In an aspect, the DTC can comprise at least one trimmer configured to intercept the beam. In an aspect, the beam intercepting element can comprise a thickness and shape adapted for changing the phase space of the pencil beam. Depending on the thickness and shape of the at least one trimmer, the transverse beam phase shape and/or longitudinal beam shape can be changed. In an aspect, the thickness and the shape of the at least one trimmer is configured to block a portion of the pencil beam so as to change the transverse beam size of the pencil beam. In another aspect, the thickness and shape of the at least one trimmer can be configured to modify the energy and/or energy spread of the pencil beam. In another aspect, the thickness and the shape of the at least one trimmer is configured to modify the energy and/or energy spread of the pencil beam. In an exemplary aspect, the thickness and shape of the at least one trimmer is configured to both changes the transverse beam size and the energy and/or energy spread of the pencil beam.
In an aspect, the at least one trimmer can be configured to move along a first axis of motion and a second axis of motion to intercept a portion of the pencil beam. In an aspect, the trimmer can be configured to move across axes that are perpendicular to the central axis of the pencil beam. In an aspect, the trimmer can be configured to move along an axis that is parallel to the central axis of the pencil beam. In an aspect, the movement of the trimmer can be done through a driving mechanism configured to support the at least one trimmer.
In an aspect, the at least one trimmer can comprise a plurality of trimmers. In an aspect, each of the trimmers is mounted to a driving mechanism. During the ion therapy, the trimmers can move in synchrony with the scanned ion beam. In an aspect, the DTC can utilize a plurality of trimmers that are configured to rapidly move along a path perpendicular to the axis of a pencil beam. In an aspect, the DTC can include a driving controller for controlling the driving mechanism of each trimmer to place the trimmer at a pre-defined position for the interception of the pencil beam. The pre-defined positions can correspond to positions for intercepting the beam while performing a spot irradiation. In an aspect, the driving controller can include a control interface for receiving parameters for the positioning of the trimmer along the first axis and second axis of motion. In an exemplary aspect, the parameters can include at least first and second parameters for the first and second axes. In an aspect, the DTSS can include a position planning controller configured for defining, for one or more of the spot irradiations, corresponding pre-defined positions for positioning the at least one trimmer.
In an aspect, the first axis and the second axis may correspond to two non-parallel translation axes. In such aspects, the first parameter and the second parameter may correspond to coordinate positions along the translation axes. In another aspect, the first axis and the second axis may correspond to a translation axis and a rotation axis. In such an aspect, the rotation axis is preferably essentially perpendicular to the translation axis. Further, in such an aspect, the first parameter corresponds to a coordinate position along the translation axis and the second parameter corresponds to a rotation angle with respect to the rotation axis.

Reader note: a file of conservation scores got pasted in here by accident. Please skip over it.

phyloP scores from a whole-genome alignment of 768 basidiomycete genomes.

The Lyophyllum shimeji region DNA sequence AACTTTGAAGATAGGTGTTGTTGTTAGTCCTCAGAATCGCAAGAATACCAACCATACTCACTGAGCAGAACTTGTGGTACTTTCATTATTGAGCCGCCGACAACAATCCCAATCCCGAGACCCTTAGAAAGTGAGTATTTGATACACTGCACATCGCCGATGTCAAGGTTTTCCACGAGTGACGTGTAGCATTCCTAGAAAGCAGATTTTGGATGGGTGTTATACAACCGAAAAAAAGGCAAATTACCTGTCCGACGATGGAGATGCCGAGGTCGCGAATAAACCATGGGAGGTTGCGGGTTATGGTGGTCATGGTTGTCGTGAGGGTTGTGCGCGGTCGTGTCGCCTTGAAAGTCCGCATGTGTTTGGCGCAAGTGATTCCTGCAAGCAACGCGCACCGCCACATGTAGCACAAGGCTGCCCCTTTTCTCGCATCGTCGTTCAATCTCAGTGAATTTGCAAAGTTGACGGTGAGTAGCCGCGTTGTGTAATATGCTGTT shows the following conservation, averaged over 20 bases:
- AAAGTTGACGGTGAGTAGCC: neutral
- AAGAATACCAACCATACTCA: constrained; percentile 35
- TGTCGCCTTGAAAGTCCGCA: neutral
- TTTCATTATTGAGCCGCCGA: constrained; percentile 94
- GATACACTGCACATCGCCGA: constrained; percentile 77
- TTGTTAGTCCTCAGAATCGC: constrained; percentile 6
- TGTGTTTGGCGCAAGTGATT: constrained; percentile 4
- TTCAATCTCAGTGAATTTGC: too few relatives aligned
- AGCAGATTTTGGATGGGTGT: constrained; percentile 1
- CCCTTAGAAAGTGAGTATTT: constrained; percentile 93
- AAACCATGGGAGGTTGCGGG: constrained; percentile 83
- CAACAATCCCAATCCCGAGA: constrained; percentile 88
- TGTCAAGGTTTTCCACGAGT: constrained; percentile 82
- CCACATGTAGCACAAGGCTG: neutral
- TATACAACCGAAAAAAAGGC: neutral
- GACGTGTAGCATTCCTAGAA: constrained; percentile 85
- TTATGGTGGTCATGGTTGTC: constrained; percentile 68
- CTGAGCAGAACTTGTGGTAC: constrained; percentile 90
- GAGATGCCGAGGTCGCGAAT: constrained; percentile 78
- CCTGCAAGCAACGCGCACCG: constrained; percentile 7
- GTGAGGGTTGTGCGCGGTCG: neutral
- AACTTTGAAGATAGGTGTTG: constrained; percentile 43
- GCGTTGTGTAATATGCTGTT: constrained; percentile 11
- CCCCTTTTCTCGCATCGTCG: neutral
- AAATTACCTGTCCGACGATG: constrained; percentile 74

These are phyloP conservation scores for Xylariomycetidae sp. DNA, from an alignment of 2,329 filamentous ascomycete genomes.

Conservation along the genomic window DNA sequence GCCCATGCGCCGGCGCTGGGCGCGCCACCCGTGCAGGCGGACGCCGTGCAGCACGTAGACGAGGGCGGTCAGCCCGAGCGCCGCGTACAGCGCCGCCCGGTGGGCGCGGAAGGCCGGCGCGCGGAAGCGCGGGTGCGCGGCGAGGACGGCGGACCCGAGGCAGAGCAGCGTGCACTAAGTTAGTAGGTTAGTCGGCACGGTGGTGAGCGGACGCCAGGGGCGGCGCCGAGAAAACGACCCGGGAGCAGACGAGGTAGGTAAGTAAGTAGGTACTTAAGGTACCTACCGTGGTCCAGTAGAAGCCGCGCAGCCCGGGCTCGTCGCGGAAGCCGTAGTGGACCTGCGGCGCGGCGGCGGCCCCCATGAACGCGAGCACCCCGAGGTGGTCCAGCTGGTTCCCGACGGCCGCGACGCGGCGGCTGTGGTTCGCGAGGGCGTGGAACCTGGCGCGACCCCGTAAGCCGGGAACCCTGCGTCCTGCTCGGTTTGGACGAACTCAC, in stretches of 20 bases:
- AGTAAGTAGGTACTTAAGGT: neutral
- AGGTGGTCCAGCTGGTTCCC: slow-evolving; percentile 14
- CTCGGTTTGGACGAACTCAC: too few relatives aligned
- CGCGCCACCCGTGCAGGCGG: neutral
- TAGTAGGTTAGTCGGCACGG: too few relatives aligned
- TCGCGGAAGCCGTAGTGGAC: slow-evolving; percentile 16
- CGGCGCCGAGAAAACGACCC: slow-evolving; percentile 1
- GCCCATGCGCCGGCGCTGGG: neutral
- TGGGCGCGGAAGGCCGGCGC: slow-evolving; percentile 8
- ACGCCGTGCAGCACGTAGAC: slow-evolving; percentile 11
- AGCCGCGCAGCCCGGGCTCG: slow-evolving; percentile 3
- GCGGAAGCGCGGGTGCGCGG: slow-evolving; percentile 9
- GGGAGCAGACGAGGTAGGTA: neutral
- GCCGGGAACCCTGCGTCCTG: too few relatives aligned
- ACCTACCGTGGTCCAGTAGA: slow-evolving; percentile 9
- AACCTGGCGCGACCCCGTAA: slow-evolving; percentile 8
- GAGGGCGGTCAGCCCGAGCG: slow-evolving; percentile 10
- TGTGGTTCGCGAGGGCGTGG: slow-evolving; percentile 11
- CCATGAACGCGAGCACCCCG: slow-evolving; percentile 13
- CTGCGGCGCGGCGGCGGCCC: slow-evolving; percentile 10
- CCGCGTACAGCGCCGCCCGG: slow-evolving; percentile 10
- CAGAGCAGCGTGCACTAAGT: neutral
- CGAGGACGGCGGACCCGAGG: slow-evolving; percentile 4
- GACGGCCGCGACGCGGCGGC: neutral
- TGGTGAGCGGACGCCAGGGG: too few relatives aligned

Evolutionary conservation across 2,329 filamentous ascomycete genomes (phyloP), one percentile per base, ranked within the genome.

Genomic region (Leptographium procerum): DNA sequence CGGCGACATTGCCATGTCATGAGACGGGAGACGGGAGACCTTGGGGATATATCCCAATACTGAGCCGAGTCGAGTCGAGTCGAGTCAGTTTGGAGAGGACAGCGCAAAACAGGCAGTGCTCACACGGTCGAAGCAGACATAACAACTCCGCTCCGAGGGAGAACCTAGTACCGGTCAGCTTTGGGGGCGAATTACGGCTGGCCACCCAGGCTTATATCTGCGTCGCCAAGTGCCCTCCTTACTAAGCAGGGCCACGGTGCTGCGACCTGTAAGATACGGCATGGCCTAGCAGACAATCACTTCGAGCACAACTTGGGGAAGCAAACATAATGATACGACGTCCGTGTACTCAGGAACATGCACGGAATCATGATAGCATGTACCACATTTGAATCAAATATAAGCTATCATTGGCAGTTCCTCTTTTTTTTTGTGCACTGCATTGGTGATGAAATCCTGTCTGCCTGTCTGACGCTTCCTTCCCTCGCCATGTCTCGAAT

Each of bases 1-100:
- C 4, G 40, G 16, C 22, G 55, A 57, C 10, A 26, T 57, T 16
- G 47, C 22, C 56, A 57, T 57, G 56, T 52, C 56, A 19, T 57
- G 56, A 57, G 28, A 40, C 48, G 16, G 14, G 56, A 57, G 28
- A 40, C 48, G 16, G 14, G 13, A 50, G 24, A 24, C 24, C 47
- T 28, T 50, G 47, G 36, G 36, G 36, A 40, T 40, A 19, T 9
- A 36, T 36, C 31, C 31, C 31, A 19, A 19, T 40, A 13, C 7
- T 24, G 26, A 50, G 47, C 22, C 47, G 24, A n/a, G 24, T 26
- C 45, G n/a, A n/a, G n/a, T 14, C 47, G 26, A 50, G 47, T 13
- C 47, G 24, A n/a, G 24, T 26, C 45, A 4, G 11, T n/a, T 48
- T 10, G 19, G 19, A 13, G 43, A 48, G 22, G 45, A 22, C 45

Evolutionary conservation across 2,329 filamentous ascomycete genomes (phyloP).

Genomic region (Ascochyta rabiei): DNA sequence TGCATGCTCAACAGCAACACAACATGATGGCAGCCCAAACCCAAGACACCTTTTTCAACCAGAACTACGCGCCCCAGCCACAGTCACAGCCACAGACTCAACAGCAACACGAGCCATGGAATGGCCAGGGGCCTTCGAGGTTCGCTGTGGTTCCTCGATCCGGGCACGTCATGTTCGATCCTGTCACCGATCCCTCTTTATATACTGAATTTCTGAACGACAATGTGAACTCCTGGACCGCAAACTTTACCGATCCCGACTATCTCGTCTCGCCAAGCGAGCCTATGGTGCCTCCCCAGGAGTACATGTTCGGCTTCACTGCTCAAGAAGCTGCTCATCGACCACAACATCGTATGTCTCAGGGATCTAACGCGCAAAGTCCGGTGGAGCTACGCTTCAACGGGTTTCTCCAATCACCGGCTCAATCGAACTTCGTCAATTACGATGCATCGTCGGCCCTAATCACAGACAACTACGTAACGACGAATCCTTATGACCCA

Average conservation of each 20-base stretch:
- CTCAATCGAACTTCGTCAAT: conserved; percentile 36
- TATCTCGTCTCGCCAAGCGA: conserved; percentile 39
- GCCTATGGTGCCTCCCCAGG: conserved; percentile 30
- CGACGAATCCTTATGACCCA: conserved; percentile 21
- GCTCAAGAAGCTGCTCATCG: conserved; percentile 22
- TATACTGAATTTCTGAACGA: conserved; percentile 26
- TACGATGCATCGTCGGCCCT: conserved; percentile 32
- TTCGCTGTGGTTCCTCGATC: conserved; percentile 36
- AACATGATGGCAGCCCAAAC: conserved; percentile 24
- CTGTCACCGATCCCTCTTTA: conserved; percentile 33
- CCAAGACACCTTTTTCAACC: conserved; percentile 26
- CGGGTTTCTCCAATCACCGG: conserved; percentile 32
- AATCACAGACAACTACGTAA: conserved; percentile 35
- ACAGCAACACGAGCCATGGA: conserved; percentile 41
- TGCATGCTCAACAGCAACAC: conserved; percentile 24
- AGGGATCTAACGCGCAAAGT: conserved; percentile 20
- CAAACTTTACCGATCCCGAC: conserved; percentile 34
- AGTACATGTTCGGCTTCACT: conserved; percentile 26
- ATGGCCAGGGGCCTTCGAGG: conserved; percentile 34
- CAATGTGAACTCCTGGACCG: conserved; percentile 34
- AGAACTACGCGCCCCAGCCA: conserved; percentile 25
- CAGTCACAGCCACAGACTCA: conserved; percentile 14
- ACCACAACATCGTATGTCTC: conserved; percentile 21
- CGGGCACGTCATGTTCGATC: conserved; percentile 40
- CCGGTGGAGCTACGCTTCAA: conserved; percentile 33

It is an advantage of embodiments of the present invention that by using a first and second axes of motion allows for the same at least one trimmer to be moved to various pre-defined positions for intercepting the pencil beam. The interception of the pencil beam can be defined by defining the exact position of the trimmer within pencil beam.
In an aspect, the DTC can be configured to be small enough to position the trimmers within several centimeters of the patient's skin, even when treating sites such as the head and neck. In an aspect, the ability to be able to position the trimmers in various positions multiple times allows for a minimal number of trimmers to be used, reducing the overall size of the DTC.
In another aspect, the trimmer rods can be configured to partially block the ion beam, which can increase the sharpness of the beam. The increase in beam sharpness results in a concurrent decrease in the radiation dose that spills laterally out of the target tissue and into adjacent normal tissue. Such an improvement is useful in the field of radiation oncology, as DTSS is a solution to the well-known problem that shallowly-penetrating ion beams, especially proton beams, deliver lateral radiation doses that are inferior to those of photon therapy.
In an aspect, the driving controller can be configured to interface with an irradiation controller for receiving a signal indicating a beam on/beam off status information and whereby the driving controller is configured to allow motion of the trimmer only when the beam is in an off status. In other words, the trimmer is only moved in between spot irradiations and not during spot irradiations. In such aspects, a simplified irradiation control system can be utilized.